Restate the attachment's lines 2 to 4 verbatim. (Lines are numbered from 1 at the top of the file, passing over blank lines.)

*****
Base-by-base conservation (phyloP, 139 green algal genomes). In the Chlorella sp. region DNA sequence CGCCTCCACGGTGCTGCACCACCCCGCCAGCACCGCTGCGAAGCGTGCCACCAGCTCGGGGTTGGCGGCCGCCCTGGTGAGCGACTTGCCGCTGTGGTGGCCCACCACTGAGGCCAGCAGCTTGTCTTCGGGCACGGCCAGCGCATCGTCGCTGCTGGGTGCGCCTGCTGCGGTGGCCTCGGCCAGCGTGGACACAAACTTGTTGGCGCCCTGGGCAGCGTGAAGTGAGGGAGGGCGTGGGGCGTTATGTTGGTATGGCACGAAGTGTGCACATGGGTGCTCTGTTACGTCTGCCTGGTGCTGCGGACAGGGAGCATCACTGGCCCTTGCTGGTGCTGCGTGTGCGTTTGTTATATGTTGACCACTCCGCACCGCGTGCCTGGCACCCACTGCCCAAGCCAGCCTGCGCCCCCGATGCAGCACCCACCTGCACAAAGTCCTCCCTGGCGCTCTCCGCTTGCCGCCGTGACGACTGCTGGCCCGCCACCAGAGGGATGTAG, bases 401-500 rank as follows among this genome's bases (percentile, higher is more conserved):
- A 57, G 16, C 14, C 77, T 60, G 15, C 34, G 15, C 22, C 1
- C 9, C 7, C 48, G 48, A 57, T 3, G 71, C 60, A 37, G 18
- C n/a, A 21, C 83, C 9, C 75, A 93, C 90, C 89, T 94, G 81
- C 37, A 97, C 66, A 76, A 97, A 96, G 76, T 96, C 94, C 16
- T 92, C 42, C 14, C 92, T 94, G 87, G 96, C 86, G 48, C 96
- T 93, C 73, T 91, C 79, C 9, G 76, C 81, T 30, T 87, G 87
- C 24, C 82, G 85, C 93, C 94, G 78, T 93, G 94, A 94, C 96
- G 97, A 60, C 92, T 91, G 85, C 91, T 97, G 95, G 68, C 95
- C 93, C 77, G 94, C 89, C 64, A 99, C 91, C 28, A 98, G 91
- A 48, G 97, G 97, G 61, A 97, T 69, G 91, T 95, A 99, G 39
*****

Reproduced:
- A 57, G 16, C 14, C 77, T 60, G 15, C 34, G 15, C 22, C 1
- C 9, C 7, C 48, G 48, A 57, T 3, G 71, C 60, A 37, G 18
- C n/a, A 21, C 83, C 9, C 75, A 93, C 90, C 89, T 94, G 81